Monkeypox Causes Patient’s Nose to Rot After Doctor Mistook it for Sunburn

(Image: Boesecke, C., Monin, M.B., van Bremen, K. et al.)

A monkeypox case that resulted in the patient’s nose starting to rot has prompted doctors to warn of the virus’s possible serious effects in some patients.

Doctors in Germany revealed the case after a 40-year-old man went to visit his doctor with a red spot just on edge of his nose that was orginally misdiagnosed as sunburn.

Regrettably, the man’s situation worsened over the following few days, with necrosis generating in his nose.

A condition in which body tissue dies is known as necrosis. This can happen for a variety of reasons, including injury, infection, radiation, or chemical exposure. Necrotic tissue symptoms vary depending on the type and location but may include severe pain.

A photograph of the German patient clearly demonstrates his nose to be coated in dry, flaky skin that has turned black towards the tip.

While the patient’s nose was deteriorating, doctors noticed that he had developed skin lesions all over his body that were consistent with a monkeypox infection, including on his penis and mouth. Doctors performed PCR tests on the skin lesions and discovered that the man had monkeypox.

Further testing revealed that the man had long-term syphilis, a bacterial infection, as well as an enhanced HIV infection, both of which had gone unchecked.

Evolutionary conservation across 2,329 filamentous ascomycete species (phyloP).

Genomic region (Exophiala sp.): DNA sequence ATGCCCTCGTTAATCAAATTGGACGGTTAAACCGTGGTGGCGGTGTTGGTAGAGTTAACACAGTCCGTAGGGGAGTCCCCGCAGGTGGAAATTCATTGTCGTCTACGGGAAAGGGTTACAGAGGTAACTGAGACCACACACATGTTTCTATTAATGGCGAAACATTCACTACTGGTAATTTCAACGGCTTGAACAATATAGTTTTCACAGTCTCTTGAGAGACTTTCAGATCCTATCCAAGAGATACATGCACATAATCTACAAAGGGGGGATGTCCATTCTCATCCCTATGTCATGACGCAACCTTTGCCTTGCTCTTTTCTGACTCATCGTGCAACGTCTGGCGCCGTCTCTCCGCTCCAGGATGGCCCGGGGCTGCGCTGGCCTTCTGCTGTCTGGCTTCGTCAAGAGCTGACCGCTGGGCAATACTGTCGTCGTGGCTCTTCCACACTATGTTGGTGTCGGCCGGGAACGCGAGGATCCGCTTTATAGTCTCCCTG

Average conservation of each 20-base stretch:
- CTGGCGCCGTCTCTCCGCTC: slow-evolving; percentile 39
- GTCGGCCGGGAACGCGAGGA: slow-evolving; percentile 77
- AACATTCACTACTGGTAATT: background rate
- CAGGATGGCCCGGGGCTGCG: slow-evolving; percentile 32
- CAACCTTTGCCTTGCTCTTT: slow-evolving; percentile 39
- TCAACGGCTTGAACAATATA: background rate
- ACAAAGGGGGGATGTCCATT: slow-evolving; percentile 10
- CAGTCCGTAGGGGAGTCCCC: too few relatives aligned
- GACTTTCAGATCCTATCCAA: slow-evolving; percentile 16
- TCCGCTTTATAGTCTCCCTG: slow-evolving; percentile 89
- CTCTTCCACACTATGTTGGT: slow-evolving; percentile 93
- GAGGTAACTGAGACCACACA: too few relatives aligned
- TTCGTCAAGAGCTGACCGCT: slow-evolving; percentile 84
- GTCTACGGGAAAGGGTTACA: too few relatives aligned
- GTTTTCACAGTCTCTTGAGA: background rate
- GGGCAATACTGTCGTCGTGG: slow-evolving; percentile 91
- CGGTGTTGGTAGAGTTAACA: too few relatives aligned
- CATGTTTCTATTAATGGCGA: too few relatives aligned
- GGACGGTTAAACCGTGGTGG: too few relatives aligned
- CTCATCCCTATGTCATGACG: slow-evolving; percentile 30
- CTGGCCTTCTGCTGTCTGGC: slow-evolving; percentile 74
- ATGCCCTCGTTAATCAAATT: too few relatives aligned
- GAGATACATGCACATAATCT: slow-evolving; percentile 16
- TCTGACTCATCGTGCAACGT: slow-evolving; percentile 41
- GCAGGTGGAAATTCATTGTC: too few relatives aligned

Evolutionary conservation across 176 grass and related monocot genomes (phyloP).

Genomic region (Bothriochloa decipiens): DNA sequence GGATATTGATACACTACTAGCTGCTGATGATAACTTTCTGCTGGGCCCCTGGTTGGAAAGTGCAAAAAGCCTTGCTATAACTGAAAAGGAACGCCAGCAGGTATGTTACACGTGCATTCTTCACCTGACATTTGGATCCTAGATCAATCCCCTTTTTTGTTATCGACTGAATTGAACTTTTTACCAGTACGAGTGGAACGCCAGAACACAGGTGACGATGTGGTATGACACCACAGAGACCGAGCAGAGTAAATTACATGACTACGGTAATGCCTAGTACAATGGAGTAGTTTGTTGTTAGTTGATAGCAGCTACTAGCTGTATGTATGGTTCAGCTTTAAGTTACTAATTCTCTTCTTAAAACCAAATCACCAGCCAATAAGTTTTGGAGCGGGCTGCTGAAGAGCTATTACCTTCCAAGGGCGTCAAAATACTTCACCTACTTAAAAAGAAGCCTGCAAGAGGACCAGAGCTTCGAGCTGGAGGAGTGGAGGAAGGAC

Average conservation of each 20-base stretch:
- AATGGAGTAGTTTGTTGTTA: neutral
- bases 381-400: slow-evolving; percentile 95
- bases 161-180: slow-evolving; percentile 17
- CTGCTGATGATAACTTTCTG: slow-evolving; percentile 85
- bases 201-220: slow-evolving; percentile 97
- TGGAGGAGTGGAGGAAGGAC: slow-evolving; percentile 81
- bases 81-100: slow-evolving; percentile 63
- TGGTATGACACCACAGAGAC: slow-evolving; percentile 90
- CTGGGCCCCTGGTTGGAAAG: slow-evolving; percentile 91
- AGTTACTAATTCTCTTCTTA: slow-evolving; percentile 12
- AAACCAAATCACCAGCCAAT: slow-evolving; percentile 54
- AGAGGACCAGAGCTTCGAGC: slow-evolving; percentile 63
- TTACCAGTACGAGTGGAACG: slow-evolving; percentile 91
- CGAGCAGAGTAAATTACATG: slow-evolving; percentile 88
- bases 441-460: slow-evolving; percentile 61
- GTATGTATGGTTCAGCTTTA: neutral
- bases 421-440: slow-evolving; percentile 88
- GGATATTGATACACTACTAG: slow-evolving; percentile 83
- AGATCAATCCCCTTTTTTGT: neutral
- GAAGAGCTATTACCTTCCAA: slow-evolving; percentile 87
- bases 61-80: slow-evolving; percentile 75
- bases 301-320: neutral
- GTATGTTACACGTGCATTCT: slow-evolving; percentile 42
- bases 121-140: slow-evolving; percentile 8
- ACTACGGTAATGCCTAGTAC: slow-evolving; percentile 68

Doctors stated in their report about the patient who formed necrosis that most situations of monkeypox so far have been minor and that a managed HIV infection “does not appear to be a risk factor” for severe cases.

They did, however, add that this case “illustrates the potential severity of MPXV infection in the context of severe immunosuppression and untreated HIV infection.”

The patient was administered oral doses of tecovirimat, an antiviral drug accepted for use against smallpox that can also be used to treat monkeypox in patients who have severe symptoms of the disease. He was also provided antiretroviral therapy for his HIV infection in addition to syphilis medication.

According to the report, the patient’s monkeypox lesions dried out over time, and his nose “partially improved” with far less swelling. While necrosis cannot be reversed, it can be treated by trying to remove the affected tissue.



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